The Initials of J. S. Bach in D minor

This is a translation of the post „Die Initialen von J. S. Bach in d-moll
by Dr. Marshall Tuttle.

This was part of a lecture within the introduction to the project
IM KLANGSTROM” by Renate Hoffleit and Michael Bach Bachtischa
held in Ulm, Germany on December 7, 2018.

The name BACH consists of 4 note names. First of all, the German note names “h” and “b” are different in German than in English. In English the two notes are represented as “b” and “b-flat” respectively. (In this paper we will adhere to the German spelling. – translator –) In German “b” and “h” are distinct note names:

[plays “b – a – c – h”] (“b-flat – a – c – b” in English, here and in what follows.)

You can also play them in this order:

[plays “a – b – h – c”]

Or like this:

[plays “c – h – b – a”]

They are chromatic pitches each separated by one semitone.

Bach has often utilized these pitch sequences in his composition, as everyone knows, – at least every musician.

Now, in the “Chaconne” in D minor, he adds more of his name to the composition, namely the notes “g” and “es”. (“es” is the German spelling of the note “e-flat”. The translation adheres to the German spelling. – translator –) I don’t think anyone has yet grasped its meaning. Today is the first time that I am making this known. In the overall context these are special pitches.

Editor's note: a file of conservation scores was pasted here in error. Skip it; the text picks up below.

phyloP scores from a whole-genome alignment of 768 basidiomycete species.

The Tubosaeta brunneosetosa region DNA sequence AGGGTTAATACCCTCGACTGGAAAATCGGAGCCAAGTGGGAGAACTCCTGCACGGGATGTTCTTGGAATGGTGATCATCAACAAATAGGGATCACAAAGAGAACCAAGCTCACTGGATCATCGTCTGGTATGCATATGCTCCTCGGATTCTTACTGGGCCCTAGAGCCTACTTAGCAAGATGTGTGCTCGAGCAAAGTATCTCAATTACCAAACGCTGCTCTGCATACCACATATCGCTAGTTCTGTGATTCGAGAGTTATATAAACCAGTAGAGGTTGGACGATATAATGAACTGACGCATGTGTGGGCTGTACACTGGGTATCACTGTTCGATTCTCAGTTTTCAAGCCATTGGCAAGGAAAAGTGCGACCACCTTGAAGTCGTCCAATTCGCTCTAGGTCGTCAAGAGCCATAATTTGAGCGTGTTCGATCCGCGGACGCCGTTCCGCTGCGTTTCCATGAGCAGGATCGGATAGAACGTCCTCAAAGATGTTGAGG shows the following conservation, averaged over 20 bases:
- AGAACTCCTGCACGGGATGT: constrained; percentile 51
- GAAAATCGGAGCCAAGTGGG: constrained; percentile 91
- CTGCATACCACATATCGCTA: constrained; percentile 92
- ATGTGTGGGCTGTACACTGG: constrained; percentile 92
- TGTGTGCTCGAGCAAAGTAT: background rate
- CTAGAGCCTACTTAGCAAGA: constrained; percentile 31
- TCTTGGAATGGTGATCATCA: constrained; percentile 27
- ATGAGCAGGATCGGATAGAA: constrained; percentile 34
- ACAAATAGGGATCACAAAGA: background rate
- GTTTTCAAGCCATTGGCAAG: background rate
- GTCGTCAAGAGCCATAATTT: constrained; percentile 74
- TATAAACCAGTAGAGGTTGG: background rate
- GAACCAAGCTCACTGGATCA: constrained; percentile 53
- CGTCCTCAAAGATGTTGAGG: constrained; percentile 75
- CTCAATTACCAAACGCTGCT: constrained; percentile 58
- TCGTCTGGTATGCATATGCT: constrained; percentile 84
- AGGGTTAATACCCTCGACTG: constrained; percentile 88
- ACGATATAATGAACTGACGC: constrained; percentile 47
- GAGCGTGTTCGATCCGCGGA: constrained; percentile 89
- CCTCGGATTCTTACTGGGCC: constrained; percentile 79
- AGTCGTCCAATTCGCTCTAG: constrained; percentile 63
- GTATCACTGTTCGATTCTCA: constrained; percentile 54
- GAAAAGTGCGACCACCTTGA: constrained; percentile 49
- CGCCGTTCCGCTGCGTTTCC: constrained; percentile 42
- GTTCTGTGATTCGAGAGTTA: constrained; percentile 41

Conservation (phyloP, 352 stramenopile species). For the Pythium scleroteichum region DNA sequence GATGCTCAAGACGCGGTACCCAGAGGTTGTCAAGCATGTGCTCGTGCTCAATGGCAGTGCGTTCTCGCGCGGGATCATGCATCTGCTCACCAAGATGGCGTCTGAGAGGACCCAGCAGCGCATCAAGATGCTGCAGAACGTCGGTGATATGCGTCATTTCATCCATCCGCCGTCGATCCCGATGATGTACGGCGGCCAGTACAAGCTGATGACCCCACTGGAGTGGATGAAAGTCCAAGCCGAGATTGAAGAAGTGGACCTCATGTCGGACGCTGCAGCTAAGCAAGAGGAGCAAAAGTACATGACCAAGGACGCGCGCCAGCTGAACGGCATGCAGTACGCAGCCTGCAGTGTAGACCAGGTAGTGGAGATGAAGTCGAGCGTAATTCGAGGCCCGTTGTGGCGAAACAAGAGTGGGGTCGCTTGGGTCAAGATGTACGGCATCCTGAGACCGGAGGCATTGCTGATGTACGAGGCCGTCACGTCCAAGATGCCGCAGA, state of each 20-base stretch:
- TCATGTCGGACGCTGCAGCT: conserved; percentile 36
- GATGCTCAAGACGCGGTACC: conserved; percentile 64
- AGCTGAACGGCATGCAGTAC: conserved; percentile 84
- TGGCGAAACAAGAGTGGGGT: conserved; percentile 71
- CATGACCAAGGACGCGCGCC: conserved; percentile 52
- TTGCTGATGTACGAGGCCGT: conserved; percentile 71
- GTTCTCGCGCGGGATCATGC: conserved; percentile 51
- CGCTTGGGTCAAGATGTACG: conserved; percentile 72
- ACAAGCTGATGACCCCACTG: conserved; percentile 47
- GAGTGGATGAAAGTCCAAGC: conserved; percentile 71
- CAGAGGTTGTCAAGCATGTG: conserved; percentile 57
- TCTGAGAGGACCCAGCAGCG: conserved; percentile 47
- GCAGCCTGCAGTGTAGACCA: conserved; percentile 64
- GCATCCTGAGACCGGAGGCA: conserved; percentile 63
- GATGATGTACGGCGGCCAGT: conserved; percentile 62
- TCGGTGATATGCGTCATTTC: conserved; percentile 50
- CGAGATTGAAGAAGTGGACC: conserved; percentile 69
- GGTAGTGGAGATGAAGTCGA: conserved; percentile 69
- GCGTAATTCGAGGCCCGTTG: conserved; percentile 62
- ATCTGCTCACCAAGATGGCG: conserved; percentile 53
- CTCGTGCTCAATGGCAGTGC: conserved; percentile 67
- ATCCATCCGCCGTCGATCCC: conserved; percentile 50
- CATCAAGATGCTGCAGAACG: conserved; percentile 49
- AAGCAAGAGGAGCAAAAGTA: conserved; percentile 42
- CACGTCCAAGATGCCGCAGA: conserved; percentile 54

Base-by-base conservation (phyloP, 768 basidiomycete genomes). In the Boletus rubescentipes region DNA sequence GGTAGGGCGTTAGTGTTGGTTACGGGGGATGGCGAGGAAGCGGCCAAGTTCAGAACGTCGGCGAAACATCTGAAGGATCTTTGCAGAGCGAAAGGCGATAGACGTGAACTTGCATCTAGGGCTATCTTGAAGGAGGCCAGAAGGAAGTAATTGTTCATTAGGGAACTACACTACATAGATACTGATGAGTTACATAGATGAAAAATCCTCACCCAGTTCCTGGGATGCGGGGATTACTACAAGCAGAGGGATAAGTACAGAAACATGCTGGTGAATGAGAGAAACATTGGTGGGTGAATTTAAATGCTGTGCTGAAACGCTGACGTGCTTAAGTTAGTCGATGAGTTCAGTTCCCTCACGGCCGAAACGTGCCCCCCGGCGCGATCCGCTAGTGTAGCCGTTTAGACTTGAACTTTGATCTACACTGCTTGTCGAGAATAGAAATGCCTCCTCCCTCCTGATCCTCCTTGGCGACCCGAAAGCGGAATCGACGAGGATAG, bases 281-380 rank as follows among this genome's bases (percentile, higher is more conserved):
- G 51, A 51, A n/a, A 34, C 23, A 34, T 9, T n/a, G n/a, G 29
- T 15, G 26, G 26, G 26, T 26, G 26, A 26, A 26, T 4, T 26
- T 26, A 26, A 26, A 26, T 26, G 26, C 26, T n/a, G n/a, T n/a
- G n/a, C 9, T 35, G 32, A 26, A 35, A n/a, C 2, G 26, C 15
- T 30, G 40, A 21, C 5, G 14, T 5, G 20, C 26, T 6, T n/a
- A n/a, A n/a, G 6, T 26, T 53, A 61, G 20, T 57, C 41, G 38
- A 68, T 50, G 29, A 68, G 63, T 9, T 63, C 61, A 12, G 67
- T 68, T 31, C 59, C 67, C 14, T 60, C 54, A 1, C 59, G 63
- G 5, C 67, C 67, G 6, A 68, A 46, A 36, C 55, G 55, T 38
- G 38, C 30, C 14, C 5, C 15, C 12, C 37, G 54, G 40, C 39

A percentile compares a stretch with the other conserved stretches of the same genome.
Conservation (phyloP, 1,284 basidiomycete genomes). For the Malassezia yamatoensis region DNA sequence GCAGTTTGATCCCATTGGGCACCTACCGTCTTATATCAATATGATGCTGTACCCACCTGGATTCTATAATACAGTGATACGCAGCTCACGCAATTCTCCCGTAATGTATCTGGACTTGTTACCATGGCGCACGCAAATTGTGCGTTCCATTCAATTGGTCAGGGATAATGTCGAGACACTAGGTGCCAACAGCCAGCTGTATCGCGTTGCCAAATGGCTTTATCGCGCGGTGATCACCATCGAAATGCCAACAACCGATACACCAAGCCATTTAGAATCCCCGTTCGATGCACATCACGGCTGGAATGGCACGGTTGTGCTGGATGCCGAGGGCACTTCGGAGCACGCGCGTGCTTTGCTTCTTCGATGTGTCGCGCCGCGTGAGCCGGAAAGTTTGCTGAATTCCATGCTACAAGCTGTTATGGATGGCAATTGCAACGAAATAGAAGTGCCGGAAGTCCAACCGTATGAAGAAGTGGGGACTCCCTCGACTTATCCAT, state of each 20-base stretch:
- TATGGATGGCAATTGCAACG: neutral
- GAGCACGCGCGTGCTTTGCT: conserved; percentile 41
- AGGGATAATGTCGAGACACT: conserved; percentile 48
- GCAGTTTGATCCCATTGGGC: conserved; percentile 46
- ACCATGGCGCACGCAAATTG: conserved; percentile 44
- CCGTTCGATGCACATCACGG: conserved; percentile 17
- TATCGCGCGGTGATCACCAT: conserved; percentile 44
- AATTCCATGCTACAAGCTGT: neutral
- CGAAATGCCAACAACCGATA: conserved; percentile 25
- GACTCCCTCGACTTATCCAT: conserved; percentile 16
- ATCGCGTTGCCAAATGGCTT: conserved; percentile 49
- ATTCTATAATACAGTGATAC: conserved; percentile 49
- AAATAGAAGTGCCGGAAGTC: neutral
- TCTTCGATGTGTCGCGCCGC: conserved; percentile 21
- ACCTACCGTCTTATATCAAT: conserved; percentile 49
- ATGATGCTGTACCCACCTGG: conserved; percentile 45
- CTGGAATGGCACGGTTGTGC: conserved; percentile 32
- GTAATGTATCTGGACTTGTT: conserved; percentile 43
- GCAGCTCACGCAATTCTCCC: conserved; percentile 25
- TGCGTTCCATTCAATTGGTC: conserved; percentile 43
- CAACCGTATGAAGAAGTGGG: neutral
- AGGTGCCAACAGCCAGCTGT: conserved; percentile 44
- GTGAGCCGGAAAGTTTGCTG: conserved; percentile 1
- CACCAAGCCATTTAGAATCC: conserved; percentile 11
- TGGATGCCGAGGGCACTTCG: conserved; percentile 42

With the “Chaconne” I first noticed that the pitches “b” and “a” are very common:

[plays “b” and “a” in different octaves.]

Most of the time they are the highest pitches or notes in the bass, so:

[plays from measure 17]

Bach Digital

In measure 18 the notes “b” and “a” are in the upper part:

[plays up to bar 19]

You can hear this chromaticism, that is the notes “c – h – b – a” from BACH in the lower part and the notes “b” and “a” in the upper part.

This chromaticism can be found again:

[plays bars 33 to 36]

Bach Digital

Again the chromatic sequence “c – h – b – a”.

These pitches are relatively common, because they are related to the key in D minor:

[(V7) – IV – (V7) – VI / i]

The tone “a” is the fifth of D minor:

[plays “d – f – a”]

… is the root of the dominant:

[plays “a – c-sharp – e”]

… and it is also the third of the relative major, F major:

[plays “f – a – c”]

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